Albion’s Seed

Albion’s Seed: Four British Folkways in America by David Hackett Fischer

Albion’s Seed is a very seductive book. Fischer is a great and forceful writer and his book is very powerfully structured. Albion’s Seed is almost a feedback loop, each piece of evidence is perfectly selected to, at first glance, invite no challenge to Fischer’s thesis. But if you take a few mental steps back, you begin to notice some serious problems with Fischer’s evidence and argument.

The two largest problems with this book are temporal and geographic. When he is being careful Fischer clearly states that his folkways only cover certain migrations and geographic areas (such as Virginia between 1642-75). However, when he gets around to presenting his evidence his focus steadily begins to spread. Often times his evidential base will subtly expand. His evidence for this or that will not come from Virginia but from Maryland or North Carolina and his evidence for Massachusetts.  The shifts are so well hidden in Fischers convincing prose that you wouldn’t notice them if you weren’t looking carefully. But they deeply undermine his thesis. Take the constant evoking of Maryland and the rest of the Chesapeake  for Fisher’s evidence of Virginia’s cavalier heritage. While I would be first to admit that Virginia shares many common features (and many differences) from the rest of the Chesapeake, such an insight actually undermines Fischer’s whole argument about Virginia. For he is arguing the that heroic agency of William Berkeley and his class of royalist plants completely shaped Virginia’s culture. However, Berkeley had no power and authority – as governor of Virginia – in Maryland or North Carolina.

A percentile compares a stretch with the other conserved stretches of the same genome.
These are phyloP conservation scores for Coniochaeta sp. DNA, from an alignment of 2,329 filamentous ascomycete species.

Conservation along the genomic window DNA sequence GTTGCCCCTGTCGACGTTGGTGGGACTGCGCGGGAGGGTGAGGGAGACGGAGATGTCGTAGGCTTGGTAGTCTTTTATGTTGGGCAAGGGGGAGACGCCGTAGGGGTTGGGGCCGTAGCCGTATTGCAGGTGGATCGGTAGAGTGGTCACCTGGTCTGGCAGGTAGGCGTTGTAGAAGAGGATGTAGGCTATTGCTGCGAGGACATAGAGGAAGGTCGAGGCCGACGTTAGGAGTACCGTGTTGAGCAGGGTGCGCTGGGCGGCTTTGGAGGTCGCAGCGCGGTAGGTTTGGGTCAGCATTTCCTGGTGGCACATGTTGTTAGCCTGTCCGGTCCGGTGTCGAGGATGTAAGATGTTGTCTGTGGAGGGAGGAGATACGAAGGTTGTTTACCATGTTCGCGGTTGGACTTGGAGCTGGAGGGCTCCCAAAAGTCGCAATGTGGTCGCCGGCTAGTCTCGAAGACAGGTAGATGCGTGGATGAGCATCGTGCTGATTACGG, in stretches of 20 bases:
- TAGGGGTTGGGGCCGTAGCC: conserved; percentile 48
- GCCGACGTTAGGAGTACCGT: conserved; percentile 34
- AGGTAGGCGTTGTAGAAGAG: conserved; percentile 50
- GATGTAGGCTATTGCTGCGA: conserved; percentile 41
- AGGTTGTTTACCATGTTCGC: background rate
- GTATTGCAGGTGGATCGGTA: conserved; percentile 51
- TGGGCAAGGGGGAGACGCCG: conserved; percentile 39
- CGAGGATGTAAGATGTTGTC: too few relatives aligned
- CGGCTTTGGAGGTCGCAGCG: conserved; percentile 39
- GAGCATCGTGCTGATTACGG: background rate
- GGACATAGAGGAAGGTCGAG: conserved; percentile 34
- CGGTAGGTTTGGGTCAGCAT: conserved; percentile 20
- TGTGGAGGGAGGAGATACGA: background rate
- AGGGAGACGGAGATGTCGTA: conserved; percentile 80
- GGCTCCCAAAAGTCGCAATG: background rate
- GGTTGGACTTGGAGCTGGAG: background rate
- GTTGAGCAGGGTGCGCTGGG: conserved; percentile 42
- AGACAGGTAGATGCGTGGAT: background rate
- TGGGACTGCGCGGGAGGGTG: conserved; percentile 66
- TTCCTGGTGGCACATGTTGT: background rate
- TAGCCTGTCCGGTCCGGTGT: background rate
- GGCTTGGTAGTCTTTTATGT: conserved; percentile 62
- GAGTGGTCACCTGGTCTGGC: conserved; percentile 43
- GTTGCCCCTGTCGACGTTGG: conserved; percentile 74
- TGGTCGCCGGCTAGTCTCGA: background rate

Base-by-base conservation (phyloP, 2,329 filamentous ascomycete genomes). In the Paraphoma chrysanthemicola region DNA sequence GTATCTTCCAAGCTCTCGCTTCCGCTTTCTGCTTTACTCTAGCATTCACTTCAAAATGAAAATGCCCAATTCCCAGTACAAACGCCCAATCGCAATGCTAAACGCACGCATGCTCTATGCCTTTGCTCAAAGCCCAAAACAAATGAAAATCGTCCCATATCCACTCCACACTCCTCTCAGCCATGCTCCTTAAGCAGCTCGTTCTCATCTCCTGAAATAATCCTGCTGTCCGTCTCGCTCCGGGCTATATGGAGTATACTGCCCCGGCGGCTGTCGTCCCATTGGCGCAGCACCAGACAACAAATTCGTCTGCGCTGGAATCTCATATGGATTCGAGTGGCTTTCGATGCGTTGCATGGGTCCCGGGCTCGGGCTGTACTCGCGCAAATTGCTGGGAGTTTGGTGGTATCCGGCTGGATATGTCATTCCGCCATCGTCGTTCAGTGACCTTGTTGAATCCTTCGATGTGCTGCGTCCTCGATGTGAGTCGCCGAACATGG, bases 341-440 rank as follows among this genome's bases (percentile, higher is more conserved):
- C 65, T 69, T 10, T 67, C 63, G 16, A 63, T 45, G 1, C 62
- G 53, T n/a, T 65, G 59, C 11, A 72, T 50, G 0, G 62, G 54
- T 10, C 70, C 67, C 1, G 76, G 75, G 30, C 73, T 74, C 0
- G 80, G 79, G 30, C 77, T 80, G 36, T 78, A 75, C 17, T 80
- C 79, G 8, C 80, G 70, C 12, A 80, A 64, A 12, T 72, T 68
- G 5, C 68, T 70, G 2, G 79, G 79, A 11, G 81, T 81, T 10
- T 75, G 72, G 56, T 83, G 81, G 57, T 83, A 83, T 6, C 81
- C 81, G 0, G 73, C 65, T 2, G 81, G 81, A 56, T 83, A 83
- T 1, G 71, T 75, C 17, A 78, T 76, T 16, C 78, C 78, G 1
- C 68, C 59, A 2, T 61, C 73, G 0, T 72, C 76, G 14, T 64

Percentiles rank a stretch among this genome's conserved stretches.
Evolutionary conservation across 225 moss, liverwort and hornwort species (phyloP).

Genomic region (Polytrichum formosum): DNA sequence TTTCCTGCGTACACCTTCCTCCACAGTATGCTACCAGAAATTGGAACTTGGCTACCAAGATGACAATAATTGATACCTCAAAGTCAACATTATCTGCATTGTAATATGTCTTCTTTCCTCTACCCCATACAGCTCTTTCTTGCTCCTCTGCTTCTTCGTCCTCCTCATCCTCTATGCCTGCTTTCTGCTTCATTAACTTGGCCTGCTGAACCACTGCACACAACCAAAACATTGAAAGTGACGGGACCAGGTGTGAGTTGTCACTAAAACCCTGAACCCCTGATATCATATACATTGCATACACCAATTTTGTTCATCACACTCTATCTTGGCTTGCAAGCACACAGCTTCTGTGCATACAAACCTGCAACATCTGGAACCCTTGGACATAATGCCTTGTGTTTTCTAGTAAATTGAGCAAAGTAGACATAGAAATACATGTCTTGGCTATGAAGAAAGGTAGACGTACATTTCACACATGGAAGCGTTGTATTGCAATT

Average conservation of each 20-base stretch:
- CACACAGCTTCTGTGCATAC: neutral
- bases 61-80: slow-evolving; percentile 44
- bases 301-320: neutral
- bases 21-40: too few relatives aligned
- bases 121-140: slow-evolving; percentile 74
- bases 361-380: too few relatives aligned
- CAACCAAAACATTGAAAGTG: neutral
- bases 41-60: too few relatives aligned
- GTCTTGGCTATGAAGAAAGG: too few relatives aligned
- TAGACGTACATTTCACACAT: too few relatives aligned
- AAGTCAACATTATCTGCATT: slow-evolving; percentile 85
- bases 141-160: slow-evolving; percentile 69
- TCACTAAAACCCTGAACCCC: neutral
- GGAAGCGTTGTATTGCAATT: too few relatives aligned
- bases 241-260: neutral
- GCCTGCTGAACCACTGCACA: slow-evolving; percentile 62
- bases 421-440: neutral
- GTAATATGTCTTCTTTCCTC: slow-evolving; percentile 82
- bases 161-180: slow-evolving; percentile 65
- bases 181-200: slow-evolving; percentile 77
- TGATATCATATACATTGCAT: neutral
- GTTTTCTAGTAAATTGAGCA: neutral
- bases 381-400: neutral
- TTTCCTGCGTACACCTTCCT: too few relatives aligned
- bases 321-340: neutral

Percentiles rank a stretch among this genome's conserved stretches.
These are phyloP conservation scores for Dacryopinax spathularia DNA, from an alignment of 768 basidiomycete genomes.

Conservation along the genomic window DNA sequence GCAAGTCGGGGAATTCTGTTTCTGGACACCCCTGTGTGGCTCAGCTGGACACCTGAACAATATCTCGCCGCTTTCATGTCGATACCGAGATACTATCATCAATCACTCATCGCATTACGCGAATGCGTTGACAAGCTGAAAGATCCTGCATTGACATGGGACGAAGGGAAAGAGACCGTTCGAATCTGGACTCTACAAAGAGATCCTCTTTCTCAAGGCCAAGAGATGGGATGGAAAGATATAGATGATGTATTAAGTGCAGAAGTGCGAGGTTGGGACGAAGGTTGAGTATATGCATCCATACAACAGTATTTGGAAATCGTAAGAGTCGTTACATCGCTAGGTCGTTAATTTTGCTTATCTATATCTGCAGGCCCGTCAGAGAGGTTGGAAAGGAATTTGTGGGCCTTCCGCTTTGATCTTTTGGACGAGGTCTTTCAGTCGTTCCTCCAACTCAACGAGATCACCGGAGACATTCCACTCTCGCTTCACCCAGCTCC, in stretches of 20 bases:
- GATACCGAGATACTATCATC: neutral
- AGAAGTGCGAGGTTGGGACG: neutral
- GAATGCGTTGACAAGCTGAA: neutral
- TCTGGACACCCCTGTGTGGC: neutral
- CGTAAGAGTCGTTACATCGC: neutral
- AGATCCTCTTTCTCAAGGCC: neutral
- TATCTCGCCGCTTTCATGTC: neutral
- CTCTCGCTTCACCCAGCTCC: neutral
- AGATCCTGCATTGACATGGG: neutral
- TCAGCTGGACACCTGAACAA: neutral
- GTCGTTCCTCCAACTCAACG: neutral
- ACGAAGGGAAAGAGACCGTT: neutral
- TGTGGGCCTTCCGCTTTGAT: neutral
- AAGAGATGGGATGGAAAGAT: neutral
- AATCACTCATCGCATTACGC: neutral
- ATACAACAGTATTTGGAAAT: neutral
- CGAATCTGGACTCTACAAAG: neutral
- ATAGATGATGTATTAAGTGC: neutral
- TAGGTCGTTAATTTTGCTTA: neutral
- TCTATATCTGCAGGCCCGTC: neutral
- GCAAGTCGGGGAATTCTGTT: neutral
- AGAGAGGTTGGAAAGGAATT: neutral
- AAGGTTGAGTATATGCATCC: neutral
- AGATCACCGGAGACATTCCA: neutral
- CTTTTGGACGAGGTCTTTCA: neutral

Fischer also stretches his evidential base chronically. One is wonders how much evidence from the late 18th, 19th, and 20th centuries really shows the Britishness of early Puritans or Virginians. Particularly when some of that evidence includes Fischer’s childhood reminisces of Maryland and uncritical quotes from Harriet Beecher Stowe novels. Sometimes it seems that the only organizational connection between all of Fischer’s evidence is that it proves his point. There are other problems with the book as well, such as that Fischer doesn’t take class, race, or slavery seriously enough.

Albion’s Seed is a powerfully frustrating book. Any insights it provides are underwhelmed by it extreme sloppiness. It is a true disappointment from such a respected historian.


Author: Roy Rogers

I am currently a PhD candidate in American History at the Graduate Center at the City University of New York (CUNY). My undergraduate education was at Shepherd University (Political Science & History) and I received an MA in History from George Mason University. As a historian, my research interests include early American history, the early American republic (1780 to 1830), political history, religious history, and gender history. I live in Brooklyn with my girlfriend and our cat.

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